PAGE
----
By Ann Beebe
The top of my dead white birch tree toppled over. The cause was rotting. Folks also call this tree "canoe birch" and "silver birch." The official name is "paper birch," Betula papyrifera.
A sharp-shinned hawk was watching for birds in this dead tree from a nearby perch.
Photo by Ann Beebe
It is very sad that this tree might stop feeding the birds and mammals in my yard. But wait. Even though it's dead, it will continue to give to critters. Its buds had provided food for ruffed grouse, finches and sparrows. Now, rodents will enjoy dining on it, and rabbits will consume the bark. There are always rabbit tracts in the snow at my house. The white-tailed deer could indulge on the twigs. They mostly sneak in after dark. Their fresh tracks are visible in the morning.
In elementary school, you might have learned that the Native Americans used the paper birch for canoes, wigwams and utensils. They found the wood to be light, strong and hard, with close spaces between the grains. You might be surprised that they made drinking cups and cooking containers from the wood. The waterproof bark was good for those. Other utensils included turned items like spools and toothpicks.
Of course, after the bark was removed for the utensils, the wood was fuel for warmth and cooking. The bark is also inflammable, which enabled them to heat that water over the fire. There you have it. One more thing. The sap provided a delicious drink. Maple trees weren't the only ones that provided sugary sap to drink. Of course, I bet sugar candy boiled down from the sap was probably popular, especially with the children.
Winter identification can be challenging for the paper birch. The most obvious way is the white, fairly smooth bark. Here's the glitch, though. Old trunks become blacker and have grooves. The white birch tree has fat twigs that are smooth and orangey-brown. They also have big lenticels. Those are pores through which gases pass in and out of the tree.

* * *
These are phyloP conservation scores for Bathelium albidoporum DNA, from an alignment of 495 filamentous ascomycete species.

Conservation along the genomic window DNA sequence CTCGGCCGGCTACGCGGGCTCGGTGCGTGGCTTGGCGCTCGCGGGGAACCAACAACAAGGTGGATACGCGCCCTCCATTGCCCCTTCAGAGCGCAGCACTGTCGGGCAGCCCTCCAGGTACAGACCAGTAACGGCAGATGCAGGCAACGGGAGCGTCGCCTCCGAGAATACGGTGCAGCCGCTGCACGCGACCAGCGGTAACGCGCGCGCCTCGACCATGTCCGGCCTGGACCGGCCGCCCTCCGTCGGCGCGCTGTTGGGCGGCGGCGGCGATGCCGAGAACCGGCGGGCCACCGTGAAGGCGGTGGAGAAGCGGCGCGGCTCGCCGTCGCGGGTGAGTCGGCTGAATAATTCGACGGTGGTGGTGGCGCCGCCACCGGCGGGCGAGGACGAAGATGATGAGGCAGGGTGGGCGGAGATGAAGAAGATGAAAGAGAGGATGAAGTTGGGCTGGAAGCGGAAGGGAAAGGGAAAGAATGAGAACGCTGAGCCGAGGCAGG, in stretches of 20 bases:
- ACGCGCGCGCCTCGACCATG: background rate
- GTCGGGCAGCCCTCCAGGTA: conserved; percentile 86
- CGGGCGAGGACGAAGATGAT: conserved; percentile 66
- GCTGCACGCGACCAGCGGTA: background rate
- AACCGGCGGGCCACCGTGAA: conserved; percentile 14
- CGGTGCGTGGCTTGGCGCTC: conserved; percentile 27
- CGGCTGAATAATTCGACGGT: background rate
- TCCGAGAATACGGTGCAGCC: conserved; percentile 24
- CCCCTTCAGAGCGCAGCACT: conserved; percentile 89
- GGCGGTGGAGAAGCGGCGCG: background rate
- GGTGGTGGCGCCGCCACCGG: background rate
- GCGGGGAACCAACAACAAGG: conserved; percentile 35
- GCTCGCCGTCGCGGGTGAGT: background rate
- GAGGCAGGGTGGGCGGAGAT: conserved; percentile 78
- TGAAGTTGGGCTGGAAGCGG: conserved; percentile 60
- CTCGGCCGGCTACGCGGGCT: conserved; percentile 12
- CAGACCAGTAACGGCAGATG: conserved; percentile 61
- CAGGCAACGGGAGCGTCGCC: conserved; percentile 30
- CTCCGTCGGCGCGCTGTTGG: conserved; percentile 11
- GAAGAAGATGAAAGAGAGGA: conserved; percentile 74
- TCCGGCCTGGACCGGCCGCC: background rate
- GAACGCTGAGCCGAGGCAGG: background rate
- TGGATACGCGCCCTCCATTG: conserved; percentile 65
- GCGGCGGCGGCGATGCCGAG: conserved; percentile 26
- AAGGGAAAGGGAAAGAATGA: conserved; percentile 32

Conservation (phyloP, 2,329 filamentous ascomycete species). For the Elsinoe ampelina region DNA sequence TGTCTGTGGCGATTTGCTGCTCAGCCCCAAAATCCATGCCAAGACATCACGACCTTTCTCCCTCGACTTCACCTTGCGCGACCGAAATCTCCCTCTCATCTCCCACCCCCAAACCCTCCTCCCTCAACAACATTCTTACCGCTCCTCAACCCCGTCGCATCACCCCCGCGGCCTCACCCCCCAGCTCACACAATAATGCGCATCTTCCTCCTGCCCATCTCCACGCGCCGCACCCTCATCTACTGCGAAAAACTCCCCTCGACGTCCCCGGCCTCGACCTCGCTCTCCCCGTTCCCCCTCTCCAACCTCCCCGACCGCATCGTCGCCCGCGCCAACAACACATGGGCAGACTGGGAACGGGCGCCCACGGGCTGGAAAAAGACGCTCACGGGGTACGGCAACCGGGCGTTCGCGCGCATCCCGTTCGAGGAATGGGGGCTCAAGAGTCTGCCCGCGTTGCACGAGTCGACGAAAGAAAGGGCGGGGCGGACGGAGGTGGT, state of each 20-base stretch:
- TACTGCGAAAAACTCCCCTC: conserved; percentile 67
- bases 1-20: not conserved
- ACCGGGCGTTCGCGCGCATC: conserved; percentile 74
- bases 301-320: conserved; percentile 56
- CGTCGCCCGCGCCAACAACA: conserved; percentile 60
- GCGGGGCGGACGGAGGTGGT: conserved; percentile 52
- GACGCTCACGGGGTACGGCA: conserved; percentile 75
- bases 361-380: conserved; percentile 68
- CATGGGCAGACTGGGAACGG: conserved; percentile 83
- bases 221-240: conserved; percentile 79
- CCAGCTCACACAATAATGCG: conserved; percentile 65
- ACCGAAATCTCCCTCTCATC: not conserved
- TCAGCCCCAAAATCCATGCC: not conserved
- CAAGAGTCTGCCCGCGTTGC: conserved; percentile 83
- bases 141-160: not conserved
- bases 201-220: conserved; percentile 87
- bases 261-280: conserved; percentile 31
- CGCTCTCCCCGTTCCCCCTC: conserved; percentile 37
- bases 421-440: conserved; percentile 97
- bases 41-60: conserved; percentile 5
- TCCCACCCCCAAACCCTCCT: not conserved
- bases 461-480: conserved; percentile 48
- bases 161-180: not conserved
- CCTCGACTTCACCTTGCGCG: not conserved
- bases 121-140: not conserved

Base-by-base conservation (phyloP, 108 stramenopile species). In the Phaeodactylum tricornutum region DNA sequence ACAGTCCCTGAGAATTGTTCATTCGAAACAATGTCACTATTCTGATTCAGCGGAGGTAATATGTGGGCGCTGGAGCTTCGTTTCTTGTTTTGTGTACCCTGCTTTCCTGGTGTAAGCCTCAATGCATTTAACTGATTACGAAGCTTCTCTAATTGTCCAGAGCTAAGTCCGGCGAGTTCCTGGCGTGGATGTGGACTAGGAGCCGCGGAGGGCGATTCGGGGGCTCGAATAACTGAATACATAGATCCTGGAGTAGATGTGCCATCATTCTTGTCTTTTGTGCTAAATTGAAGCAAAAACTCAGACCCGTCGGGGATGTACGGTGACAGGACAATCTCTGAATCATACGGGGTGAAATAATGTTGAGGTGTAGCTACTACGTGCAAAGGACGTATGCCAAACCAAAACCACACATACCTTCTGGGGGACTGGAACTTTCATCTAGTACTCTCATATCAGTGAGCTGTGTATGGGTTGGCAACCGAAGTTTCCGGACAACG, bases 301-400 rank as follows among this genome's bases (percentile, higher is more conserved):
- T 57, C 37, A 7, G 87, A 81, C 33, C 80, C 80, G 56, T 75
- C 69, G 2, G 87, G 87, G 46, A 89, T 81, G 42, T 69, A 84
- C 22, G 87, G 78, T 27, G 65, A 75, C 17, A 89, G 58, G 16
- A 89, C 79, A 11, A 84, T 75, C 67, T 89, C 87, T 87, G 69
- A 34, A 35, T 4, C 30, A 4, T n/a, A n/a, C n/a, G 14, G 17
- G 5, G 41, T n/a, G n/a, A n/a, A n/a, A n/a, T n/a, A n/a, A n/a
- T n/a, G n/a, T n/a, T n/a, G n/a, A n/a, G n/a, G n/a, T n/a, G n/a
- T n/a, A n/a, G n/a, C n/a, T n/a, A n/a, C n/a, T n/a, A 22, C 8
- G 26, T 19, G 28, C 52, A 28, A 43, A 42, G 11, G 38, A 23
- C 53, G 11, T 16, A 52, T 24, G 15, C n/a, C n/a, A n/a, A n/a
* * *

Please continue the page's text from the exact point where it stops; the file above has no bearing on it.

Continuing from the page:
Where would you find this native tree? Look for it along stream banks, lake shores and moist hill slopes. Its range is from Labrador to Alaska, the Great Lakes west to the Rocky Mountains and Washington state, and south to the northern counties of Pennsylvania.
Another birch species in our area is the gray birch. It's also known as "old field," "white," "poverty," and "poplar birch." Let's discuss the differences of these two local birches. Beavers might use the gray birch for building their houses and dams, but they do not care for the bark as food.
Folks used this tree's wood for most of the same reasons as they did with that of the white birch tree. However, the wood is too soft and weak to be useful for building boats and homes. On the other hand, that softness allowed them to make barrel hoops. I wonder if the wineries around here use hoops made from these trees. I really don't know. I haven't toured a winery in many years.
When comparing the gray birch's winter appearance with that of the paper birch, the bark should be analyzed. Only at the base of the gray birch tree is the bark nearly black, and it has uneven crevices - not grooves as in the white birch. The twigs are skinnier, reddish to orange-brown, and can have a gray covering. Maybe that's where it gets its name.
Look for it by stream banks or pond and lake shores. It also is common on sandy upland areas. It will fill in fields that aren't planted by farmers or burned woodlands. In the summer, the leaves would remind one of the trembling aspen and poplar leaves. That's why one of its names is "poplar birch."
I am wishing that you take a hike in local parks with woods to see if you can identify these trees. Good tree hunting to you.